Leaving behind Prins Christian Sund and the spectacular fjords of southern Greenland yesterday, we knew we were sailing into the teeth of a big weather system. With forecasts indicating wind gusts and waves, we appreciated expedition leader Russ’s planning and the bridge team’s work to navigate National Geographic Endurance through the Denmark Strait while keeping us in as favourable conditions as possible.

Fortunately, there were plenty of insightful talks to keep us busy. In the morning, special guest speaker Olivia McKendrick spoke on the Greenlandic culture in comparison with her experience working with Indigenous peoples in different parts of the world, and Jonathan Fuhrmann explained the workings of Greenland’s glaciers and its vast ice sheet. Meanwhile, the occasional northern fulmar flew past, serenely riding the powerful winds and living up to the species’ reputation as true ocean wanderers.

After lunch, National Geographic photo expert Annie Griffiths explained the “Ripple Effect,” or the driving motivation behind her photographic work with women around the world. Finally, expedition diver and archaeologist Carlos Garrandés explained the Vikings’ fabled expansion from their Scandinavian homeland across the North Atlantic towards Iceland, Greenland, and, ultimately, the distant shores of North America.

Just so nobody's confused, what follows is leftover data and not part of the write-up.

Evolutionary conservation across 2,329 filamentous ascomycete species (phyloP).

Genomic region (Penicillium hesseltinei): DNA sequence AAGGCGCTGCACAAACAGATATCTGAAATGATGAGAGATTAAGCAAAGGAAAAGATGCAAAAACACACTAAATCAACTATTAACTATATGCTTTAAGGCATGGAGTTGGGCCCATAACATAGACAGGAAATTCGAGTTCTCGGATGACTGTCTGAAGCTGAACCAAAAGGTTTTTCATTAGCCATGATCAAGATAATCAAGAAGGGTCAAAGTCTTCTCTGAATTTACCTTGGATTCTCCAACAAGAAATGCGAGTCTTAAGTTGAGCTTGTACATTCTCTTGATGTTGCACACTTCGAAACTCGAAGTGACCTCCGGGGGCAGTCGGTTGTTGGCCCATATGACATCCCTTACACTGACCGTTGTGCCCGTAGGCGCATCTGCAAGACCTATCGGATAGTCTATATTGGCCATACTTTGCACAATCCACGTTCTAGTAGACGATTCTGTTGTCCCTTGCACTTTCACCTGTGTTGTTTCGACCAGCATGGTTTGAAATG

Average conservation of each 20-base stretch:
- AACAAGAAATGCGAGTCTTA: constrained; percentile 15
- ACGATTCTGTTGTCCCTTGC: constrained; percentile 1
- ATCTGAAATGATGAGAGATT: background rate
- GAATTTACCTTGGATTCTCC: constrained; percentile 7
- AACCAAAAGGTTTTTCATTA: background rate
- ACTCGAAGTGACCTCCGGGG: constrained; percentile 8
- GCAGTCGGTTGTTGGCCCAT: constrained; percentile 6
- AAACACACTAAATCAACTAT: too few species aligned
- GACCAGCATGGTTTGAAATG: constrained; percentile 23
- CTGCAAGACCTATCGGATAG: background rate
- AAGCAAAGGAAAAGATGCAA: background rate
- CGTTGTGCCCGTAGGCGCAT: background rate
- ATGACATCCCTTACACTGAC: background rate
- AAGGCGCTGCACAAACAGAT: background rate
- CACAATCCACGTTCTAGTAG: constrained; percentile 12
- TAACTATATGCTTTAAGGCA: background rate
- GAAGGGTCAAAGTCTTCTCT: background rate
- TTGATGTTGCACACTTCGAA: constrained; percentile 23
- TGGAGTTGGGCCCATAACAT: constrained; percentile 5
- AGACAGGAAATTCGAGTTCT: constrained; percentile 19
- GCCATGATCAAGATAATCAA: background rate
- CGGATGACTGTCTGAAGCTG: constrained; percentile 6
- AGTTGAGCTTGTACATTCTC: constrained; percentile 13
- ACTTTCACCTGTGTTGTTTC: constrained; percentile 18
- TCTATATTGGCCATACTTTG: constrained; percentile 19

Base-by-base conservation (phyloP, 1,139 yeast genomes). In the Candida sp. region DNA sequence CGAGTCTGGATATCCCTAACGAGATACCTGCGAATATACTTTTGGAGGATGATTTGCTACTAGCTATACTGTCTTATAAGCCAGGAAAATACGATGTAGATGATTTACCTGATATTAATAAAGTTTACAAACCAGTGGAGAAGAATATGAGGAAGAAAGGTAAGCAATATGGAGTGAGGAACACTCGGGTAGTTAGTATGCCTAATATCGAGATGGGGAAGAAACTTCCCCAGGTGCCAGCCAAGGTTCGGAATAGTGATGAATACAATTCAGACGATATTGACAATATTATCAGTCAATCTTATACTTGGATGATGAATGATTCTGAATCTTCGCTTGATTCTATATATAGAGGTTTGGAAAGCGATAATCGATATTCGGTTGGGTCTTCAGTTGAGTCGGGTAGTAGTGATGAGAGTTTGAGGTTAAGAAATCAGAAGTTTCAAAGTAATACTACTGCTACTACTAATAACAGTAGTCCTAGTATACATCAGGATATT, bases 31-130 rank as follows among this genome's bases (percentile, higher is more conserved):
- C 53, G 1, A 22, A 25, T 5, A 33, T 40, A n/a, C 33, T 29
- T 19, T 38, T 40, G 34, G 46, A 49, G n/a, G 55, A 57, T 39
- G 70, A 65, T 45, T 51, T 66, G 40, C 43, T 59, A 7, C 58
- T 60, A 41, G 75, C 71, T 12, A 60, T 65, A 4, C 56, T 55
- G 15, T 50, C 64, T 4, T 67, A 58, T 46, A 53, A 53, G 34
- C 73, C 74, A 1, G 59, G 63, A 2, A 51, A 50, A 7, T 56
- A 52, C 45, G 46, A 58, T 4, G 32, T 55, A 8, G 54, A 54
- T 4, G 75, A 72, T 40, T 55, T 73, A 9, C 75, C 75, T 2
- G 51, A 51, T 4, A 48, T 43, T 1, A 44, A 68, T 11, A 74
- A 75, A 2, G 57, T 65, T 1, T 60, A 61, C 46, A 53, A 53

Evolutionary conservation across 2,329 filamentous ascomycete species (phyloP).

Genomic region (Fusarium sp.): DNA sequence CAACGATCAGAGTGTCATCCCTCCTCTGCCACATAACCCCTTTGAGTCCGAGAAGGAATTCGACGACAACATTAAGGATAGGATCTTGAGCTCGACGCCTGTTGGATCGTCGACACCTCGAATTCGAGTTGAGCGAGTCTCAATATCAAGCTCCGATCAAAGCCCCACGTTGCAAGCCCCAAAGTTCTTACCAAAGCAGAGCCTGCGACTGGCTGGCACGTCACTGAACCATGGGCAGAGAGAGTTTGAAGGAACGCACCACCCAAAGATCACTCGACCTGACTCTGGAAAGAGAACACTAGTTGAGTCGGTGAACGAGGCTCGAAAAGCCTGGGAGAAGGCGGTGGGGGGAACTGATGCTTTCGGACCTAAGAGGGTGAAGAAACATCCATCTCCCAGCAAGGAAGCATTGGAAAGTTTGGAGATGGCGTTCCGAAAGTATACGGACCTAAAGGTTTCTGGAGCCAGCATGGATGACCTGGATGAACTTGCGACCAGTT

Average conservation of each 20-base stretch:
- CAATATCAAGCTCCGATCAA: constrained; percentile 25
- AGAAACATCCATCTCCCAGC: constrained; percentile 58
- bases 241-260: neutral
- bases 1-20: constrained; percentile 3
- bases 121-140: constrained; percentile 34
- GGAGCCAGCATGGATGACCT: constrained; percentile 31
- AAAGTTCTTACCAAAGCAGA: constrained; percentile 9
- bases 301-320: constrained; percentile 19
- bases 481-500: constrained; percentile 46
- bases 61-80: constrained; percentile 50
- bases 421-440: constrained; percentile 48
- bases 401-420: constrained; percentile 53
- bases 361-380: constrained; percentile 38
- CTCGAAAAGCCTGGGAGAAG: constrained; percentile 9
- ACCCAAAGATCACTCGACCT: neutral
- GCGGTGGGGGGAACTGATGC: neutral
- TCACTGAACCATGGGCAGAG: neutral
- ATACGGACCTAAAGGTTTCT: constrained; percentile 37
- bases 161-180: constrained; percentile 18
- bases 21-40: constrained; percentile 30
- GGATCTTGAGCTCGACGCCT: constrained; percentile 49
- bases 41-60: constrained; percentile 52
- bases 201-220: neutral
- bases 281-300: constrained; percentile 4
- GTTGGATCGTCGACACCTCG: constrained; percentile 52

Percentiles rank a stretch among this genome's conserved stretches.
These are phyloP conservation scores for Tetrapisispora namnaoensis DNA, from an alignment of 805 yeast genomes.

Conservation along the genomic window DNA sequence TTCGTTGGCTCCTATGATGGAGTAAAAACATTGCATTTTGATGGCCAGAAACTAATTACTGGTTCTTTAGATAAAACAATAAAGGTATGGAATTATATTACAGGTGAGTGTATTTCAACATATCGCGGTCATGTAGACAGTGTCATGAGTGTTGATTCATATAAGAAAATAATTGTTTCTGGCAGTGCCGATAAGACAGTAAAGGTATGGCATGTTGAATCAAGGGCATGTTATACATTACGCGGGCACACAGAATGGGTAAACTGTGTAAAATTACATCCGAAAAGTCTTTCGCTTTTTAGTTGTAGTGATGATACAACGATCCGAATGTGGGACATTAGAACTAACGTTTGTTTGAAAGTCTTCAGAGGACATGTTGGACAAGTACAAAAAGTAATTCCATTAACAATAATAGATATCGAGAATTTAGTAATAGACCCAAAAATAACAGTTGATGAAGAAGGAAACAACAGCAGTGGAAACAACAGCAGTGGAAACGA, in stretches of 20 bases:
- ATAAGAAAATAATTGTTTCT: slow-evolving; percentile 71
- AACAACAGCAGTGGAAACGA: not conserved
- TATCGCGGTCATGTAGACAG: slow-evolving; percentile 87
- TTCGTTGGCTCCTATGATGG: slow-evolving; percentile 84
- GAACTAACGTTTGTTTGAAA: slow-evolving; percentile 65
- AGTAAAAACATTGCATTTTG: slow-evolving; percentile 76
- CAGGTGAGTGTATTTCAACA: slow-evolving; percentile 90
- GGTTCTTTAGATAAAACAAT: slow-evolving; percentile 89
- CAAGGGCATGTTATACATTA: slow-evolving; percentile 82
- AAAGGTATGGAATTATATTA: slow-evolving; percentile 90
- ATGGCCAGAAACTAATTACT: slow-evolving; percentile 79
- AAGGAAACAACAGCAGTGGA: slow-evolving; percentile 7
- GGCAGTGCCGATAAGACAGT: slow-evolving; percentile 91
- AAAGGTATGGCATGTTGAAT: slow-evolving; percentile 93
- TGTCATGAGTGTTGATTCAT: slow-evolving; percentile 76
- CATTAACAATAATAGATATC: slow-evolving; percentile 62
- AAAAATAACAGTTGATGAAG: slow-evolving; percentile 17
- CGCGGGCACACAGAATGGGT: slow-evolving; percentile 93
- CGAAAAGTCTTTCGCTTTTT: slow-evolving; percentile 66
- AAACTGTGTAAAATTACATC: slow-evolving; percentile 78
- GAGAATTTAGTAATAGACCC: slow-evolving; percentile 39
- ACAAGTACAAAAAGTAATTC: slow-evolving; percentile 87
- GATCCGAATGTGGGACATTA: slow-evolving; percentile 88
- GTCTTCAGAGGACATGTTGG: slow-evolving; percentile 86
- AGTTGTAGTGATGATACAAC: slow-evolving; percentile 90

We had the chance to witness the outstanding stabilization system aboard National Geographic Endurance in action; the movement was far less than might be expected in inclement weather. At the evening recap session, Captain Oliver Krüß took the opportunity to share insights into some of the features that keep us not only safe but also very comfortable.

Photo caption and photographer: Watching the waves from the cosy Ice Lounge aboard National Geographic Endurance. Photo by Jon Fuhrmann